MESSAGE OF JOHN PAUL II
1. The happy occurrence of the 75th anniversary of the Pontifical Institute of Christian Archaeology gives me the pleasant opportunity to extend a cordial greeting to you, to the teaching staff, to the collaborators and to the students. I would also like to express my keen appreciation of the precious cultural activity the Institue has carried out over the past decades; and which it is continuing to carry out through numerous studies, meetings, discussions and publications.
Today you are solemnly commemorating the Motu proprio "I primitivi cemeteri", with which Pope Pius XI, of venerable memory, established this research and formation centre. I would like to extend to you all the assurance of my spiritual closeness and my warmest encouragement to continue in your service to all who have at heart the knowledge and study of the Christian community's wealth of historical memorials.
The caring concern with which my venerable Predecessor, Pius XI, following in the footsteps of so many other Popes, wished to promote the preservation and knowledge of the vast archaeological heritage of the Church of Rome, fits in well with the sacred Pastors' duty to gather with the greatest of care the testimonies of faith and the riches of art, liturgy and theology which flow from the great river of Revelation like countless rivulets through the history of Christianity. This task acquires a special value at the beginning of this new millennium. The celebration of the Great Jubilee of the Incarnation of the Son of God has given new strength to the community of believers that is determined to continue with renewed faith its work of evangelization for all humanity.
2. "Sanguis martyrum, semen christianorum" Tertullian affirmed (Apol. 50, 13), to show how the fruitfulness of unconditional adherence to Christ had contributed to the construction of that magnificent living building which is, precisely, the Church. This testimony, also expressed through the multiform variety of literary, architectural and pictorial monuments, created in so many centuries, is an eloquent vestige of the countless "unknown militants" of God's great cause. The community of the faithful cannot allow this rich spiritual heritage to be lost.
I am pleased to recall in this regard what my Predecessor, St Damasus, whose liturgical commemoration we are celebrating today, recommended to the faithful: he urged them to revere those places which preserved the relics of those who "Christum per astra secuti ... aetherios petiere sinus et regna piorum" (Carm. IX, PL 13, 382-383). Knowledge of the heritage of past Christian generations enables those who follow to remain faithful to the depositum received, so that the one saving and life-giving Gospel can ring out in every time and place.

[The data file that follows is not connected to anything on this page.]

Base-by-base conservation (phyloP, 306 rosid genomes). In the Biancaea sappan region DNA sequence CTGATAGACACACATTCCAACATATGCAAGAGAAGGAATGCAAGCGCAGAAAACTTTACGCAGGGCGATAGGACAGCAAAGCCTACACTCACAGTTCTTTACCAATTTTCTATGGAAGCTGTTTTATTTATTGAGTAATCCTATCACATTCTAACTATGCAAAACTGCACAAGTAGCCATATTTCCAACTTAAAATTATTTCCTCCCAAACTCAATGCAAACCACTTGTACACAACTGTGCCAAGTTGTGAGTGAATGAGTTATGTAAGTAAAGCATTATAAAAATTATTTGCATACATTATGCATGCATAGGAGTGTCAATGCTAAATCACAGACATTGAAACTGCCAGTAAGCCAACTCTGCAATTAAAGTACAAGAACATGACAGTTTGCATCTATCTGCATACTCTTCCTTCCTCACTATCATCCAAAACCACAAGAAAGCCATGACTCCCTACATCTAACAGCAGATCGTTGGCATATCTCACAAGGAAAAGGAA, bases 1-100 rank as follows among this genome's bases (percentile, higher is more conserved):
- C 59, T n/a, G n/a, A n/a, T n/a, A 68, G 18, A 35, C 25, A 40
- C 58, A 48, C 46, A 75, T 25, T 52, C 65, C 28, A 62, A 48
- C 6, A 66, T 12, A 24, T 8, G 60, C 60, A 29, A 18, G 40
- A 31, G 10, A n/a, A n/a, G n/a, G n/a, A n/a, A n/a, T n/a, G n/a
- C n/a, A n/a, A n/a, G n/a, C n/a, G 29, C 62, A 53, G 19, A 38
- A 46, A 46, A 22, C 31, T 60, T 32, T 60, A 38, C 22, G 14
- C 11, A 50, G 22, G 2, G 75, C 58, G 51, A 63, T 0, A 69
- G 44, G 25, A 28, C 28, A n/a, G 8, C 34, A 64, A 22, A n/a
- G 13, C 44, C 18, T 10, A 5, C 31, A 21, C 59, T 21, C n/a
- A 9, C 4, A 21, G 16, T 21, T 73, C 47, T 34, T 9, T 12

The vast literary, cultural and academic activity which your praiseworthy institute has been carrying out for 75 years, as well as its intense work of conservation and making known the monuments of Christian Rome, have made valuable contributions to the Church in the liturgical, patristic, hagiographical, canonical, and theological fields, as well as in the context of sacred building.
3. If the principal purpose of the Institute of Christian Archaeology is the study of the remains of ecclesial life down the centuries, we should not forget its beneficial influence in the investigation of the traces left by other ancient cultures, which contributed to the birth and development of expressive Christian forms from its beginning. The institute's academic activity thus entered into close scientific dialogue with those who study the civilizations of the first Christian millennium, contributing further knowledge and receiving from it valuable instruction, in a relationship of cordial and fruitful osmosis. I fervently hope that the atmosphere of serene comparison of the past decades will continue and will help to develop an attitude of sincere seeking for the truth. Indeed, it is possible to attain precious scientific and human goals, overcoming a superficial attitude in the approach to events and deeds which certainly bear in the depths of their structure traces of the passions, ideals, errors and concepts of those who made them. And thanks to the freedom, honesty, perseverance and humility of today's researchers, an investigation can be undertaken which is capable of attaining ever deeper knowledge of what antiquity has bequeathed to us.
4. Next to the scientific results which are also important, your institute can likewise make a useful contribution to the knowledge and deepening of the faith. Indeed, the study of the "traces of the People of God" facilitates reflection on the contents of faith and on the lively process of their inculturation spanning many centuries. From this it can be seen that the Church is truly held up as a sign among the nations, made up of those "whom the Lord has blessed" (Is 61: 9).
I offer you my best wishes that the timely celebration of the anniversary of the Institute of Christian Archaeology, an effective academic instrument which supports the work of the Pontifical Commission for Sacred Archeology, may be for the young generation a cause of renewed interest in the study of the noble tradition which so many Christians have left us as a testament of their adherence to Christ.
As I wish every success to the organizers, relators and participants of this significant event, I entrust each one to Mary, Mother of the Church, and cordially impart, as a pledge of my constant good wishes, a special Apostolic Blessing to you, venerable Brother, to the Prelates, to the scholars and to all who will be taking part in the commemorative event.
From the Vatican, 11 December 2000, memorial of Pope St Damasus.
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